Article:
Category Archives: Corporations

The Koch Intelligence Agency

Kenneth P. Vogel, author of Big Money, reports for Politico:

The political network helmed by Charles and David Koch has quietly built a secretive operation that conducts surveillance and intelligence gathering on its liberal opponents, viewing it as a key strategic tool in its efforts to reshape American public life.

The operation, which is little-known even within the Koch network, gathers what Koch insiders refer to as “competitive intelligence” that is used to try to thwart liberal groups and activists, and to identify potential threats to the expansive network.

The competitive intelligence team has a staff of 25, including one former CIA analyst, and operates from one of the non-descript Koch network offices clustered near the Courthouse metro stop in suburban Arlington, Va. It has provided network officials with documents detailing confidential voter-mobilization plans by major Democrat-aligned groups. It also sends regular “intelligence briefing” emails tracking the canvassing, phone-banking and voter-registration efforts of labor unions, environmental groups and their allies, according to documents reviewed by POLITICO and interviews with a half-dozen sources with knowledge of the group.


Glenn Greenwald on “Shameless” U.S. Officials Exploiting Paris Attacks, “Submissive” Media’s Drumbeat for War and “Despicable” Anti-Muslim Scapegoating

Amy Goodman and Nermeen Shaikh talks to Glenn Greenwald of The Intercept, the Pulitzer-winning journalist who exposed NSA mass surveillance based on Snowden’s leaks. Greenwald discusses the Paris attacks and the response by U.S. officials and how the media has covered the events since 13th November. (Democracy Now!)

It’s True, Media Did Cover Beirut Bombings–About 1/40th as Much as They Covered Paris Attacks

Jim Naureckas writes for Fairness & Accuracy In Reporting:

New York Times front page: Paris attacksMax Fisher takes issue in Vox (11/16/15) with people who complain about the lack of media coverage of ISIS’s bombings in Beirut compared to its attacks in Paris:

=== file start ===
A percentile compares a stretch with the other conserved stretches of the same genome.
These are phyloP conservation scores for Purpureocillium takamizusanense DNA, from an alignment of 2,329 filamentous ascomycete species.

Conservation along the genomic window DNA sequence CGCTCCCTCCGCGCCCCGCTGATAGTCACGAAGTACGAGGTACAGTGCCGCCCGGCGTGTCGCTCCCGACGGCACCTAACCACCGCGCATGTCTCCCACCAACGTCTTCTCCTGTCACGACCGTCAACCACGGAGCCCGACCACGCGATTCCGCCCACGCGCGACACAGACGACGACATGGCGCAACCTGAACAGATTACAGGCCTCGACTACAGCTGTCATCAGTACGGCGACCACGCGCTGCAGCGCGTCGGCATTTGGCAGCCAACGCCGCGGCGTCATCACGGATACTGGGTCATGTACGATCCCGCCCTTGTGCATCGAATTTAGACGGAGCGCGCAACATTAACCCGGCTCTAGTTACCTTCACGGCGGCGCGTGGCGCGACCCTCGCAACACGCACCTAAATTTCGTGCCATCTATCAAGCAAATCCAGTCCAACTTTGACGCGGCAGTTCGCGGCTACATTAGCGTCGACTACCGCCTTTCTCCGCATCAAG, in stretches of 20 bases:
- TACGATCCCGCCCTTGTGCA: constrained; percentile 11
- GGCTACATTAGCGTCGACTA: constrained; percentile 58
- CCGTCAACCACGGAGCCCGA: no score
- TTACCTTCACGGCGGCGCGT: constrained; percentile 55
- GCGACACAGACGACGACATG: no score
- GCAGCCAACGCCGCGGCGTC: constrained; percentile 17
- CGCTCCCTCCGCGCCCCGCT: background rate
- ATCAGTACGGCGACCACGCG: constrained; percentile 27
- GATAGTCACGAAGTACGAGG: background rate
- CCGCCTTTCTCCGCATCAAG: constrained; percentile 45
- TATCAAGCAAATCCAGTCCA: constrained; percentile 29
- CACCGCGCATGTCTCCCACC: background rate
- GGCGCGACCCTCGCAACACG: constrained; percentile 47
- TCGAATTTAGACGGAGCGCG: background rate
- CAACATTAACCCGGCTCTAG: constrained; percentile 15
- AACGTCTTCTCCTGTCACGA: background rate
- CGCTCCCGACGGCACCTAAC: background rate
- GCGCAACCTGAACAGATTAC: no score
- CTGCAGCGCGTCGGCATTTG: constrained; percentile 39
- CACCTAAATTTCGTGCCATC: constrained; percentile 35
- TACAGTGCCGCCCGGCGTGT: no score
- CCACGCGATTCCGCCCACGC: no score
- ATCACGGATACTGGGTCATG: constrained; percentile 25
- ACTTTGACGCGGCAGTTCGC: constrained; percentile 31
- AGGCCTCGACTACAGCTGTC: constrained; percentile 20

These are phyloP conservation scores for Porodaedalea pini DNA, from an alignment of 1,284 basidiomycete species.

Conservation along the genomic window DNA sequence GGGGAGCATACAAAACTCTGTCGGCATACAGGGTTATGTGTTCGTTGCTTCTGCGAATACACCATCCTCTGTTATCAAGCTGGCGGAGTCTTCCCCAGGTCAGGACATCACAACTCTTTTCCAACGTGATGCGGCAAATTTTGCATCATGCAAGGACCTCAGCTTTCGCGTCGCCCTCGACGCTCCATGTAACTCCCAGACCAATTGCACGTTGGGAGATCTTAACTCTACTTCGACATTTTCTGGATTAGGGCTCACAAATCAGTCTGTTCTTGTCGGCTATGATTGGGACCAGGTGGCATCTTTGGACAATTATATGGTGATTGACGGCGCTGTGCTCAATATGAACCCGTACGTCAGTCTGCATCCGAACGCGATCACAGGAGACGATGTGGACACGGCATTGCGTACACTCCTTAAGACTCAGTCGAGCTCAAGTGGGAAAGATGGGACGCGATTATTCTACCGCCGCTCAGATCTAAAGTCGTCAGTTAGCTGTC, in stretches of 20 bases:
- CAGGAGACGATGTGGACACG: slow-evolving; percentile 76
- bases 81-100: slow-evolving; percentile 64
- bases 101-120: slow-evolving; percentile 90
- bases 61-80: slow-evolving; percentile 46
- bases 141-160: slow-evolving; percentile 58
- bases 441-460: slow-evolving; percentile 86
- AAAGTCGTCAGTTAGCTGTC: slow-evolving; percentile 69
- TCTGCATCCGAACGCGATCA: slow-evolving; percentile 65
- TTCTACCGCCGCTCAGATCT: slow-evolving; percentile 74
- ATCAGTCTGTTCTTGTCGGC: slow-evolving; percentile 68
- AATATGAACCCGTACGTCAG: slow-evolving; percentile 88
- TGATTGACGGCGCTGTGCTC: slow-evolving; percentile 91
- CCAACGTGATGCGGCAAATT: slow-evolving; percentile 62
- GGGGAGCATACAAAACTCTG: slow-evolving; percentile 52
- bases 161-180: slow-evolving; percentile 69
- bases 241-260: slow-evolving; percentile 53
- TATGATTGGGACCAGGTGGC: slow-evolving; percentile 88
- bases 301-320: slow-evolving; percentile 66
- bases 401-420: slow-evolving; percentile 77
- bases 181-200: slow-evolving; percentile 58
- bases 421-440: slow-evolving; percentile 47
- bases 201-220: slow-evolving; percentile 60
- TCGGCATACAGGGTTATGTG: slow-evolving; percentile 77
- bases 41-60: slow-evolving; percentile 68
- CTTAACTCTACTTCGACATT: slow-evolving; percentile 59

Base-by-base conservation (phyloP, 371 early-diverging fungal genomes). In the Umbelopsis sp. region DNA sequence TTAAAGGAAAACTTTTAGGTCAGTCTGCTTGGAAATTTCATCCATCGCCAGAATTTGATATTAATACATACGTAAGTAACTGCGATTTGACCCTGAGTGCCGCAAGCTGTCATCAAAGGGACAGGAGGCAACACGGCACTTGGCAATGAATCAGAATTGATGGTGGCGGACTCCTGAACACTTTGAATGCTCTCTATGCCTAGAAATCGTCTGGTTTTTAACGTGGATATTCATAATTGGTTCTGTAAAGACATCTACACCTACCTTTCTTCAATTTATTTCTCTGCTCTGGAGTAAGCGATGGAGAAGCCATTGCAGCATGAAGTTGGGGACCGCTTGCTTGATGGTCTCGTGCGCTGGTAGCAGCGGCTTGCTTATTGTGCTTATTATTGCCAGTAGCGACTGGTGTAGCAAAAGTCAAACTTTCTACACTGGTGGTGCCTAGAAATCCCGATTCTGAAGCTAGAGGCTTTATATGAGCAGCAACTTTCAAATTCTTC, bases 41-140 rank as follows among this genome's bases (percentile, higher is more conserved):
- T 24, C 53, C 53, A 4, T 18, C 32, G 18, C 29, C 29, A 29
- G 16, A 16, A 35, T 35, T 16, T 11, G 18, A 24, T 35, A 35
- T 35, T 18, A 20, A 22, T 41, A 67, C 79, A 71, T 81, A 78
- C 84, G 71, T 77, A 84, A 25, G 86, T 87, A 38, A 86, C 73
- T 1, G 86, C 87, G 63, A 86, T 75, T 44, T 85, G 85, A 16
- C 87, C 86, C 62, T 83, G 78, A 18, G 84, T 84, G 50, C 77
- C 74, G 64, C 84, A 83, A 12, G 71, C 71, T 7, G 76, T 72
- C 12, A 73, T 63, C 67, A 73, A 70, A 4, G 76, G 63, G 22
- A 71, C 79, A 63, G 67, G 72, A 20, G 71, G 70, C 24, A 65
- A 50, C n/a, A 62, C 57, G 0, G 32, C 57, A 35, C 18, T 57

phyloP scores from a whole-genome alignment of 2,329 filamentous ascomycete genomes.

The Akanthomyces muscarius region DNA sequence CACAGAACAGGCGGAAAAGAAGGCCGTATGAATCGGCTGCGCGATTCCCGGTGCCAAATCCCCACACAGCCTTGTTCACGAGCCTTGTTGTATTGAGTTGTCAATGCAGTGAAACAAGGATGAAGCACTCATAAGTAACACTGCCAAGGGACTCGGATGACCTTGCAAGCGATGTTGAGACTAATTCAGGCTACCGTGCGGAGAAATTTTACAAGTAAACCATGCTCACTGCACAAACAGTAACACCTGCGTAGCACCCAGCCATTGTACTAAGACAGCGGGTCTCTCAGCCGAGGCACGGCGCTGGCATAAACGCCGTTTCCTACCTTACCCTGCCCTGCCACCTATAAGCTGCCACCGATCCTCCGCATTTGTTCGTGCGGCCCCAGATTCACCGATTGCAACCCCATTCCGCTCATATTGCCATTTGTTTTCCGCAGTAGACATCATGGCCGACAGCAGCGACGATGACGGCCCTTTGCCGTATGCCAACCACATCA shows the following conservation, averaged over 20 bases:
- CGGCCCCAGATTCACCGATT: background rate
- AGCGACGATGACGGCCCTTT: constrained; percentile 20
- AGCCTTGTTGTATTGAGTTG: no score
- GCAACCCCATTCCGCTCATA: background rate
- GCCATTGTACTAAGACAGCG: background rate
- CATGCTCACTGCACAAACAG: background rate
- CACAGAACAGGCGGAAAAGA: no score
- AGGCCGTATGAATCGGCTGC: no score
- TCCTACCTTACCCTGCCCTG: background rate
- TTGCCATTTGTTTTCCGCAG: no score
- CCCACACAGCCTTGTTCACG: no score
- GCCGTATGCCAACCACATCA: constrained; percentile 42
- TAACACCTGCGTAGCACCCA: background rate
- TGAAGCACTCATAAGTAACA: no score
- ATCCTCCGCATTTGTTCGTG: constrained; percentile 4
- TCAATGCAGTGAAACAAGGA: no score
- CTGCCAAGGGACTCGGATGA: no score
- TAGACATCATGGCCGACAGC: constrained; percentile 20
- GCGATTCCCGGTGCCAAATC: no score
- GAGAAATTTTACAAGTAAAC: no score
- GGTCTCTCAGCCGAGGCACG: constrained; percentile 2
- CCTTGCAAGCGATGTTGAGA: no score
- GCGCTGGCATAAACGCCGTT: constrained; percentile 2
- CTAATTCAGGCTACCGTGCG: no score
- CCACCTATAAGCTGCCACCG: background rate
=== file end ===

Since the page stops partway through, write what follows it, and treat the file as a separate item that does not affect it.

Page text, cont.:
The media has, in fact, covered the Beirut bombings extensively.

The New York Timescovered it. The Washington Post, in addition to running an Associated Press story on it, sent reporter Hugh Naylor to cover the blasts and then write a lengthy piece on their aftermath. The Economist had a thoughtful piece reflecting on the attack’s significance. CNN, which rightly or wrongly has a reputation for least-common-denominator news judgment, aired one segment after another on the Beirut bombings. Even the Daily Mail, a British tabloid most known for its gossipy royals coverage, was on the story. And on and on.

Yet these are stories that, like so many stories of previous bombings and mass acts of violence outside of the West, readers have largely ignored.

Let’s grant Fisher one point: The much-retweeted Twitter complaint that “no media has covered” the Beirut bombing is wrong—as is most media criticism that asserts that “no media” did anything.

But Fisher’s overarching argument—that because “the media does cover Beirut,” it’s wrong to blame media for the fact that “the world truly does care more about France”—is equally absurd.


Coverage of Russian Plane Bombing Shows What a Difference an Enemy Makes

Jim Naureckas writes for Fairness & Accuracy In Reporting:

Vladimir Putin (photo: Alexei Nikolsky via AP/US News)FAIR (11/13/15, 11/16/15,11/17/15) has noted the contrast between US media coverage of Paris and Beirut after the militant ISIS movement claimed responsibility for terror attacks in both cities. It may be even more illuminating to look at media reactions to another ISIS-claimed disaster, the bombing of Metrojet Flight 9268, a Russian tourist plane that went down over Egypt’s Sinai Peninsula on October 31, killing all 217 people on board. When the victims of terror come from an official enemy state, it’s clear that different media rules apply.

Before it was determined that a bomb caused the crash, Associated Press‘s Jim Heintz (11/7/15) wrote a speculative piece that began, “No matter what caused the fatal crash of a Russian airliner in Egypt, the answer will almost certainly hit Russia hard—but not President Vladimir Putin.” Whether it was terrorism or mechanical failure, Heintz wrote, “Either answer could challenge Russia’s new self-confidence—but could also be used by Putin to advance his aims and reinforce his power.”

Needless to say, we’re not seeing a lot of coverage of how France’s François Hollande could use the Paris attacks “to advance his aims and reinforce his power.”

While US outlets were circumspect to the point of being unintelligible in drawing a connection between France’s war against ISIS in Syria/Iraq and the Paris attacks, AP had no trouble making it clear that Russia had been targeted not because of its values or symbols but because of its military attacks against a violent adversary: “A faction of the militant Islamic State group claimed it had downed the airliner in retaliation for Russia launching airstrikes on IS positions in Syria a month earlier.”


Western Media Reporting on the ISIS Bombing in Beirut: Interview with Rania Masri and Vijay Prashad